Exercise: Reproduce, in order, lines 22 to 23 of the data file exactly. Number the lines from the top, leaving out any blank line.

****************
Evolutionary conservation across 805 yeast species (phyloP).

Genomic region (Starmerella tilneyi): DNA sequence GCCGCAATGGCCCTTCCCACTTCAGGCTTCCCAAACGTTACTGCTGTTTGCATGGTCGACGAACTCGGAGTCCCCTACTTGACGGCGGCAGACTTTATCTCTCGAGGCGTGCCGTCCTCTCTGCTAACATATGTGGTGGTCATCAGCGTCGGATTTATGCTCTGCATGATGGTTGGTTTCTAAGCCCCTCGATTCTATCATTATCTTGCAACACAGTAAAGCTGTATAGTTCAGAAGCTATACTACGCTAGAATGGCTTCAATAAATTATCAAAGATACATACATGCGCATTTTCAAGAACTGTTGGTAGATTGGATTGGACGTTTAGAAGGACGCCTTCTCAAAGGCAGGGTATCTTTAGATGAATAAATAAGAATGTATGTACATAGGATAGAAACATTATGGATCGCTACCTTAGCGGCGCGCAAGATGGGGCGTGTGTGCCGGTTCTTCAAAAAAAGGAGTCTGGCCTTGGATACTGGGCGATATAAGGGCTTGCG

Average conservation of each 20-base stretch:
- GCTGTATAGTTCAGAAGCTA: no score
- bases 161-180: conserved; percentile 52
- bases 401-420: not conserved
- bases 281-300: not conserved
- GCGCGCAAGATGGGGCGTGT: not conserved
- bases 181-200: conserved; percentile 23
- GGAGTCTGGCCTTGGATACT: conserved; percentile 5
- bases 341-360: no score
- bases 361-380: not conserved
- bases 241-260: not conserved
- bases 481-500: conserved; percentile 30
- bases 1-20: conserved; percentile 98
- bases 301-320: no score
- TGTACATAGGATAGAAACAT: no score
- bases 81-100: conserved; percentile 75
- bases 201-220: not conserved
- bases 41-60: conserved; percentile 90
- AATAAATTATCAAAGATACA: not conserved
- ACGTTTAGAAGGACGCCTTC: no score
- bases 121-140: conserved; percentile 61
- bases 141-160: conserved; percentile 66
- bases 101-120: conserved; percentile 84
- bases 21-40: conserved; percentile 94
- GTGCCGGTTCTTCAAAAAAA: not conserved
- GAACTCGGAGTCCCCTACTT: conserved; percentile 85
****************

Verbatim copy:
- ACGTTTAGAAGGACGCCTTC: no score
- bases 121-140: conserved; percentile 61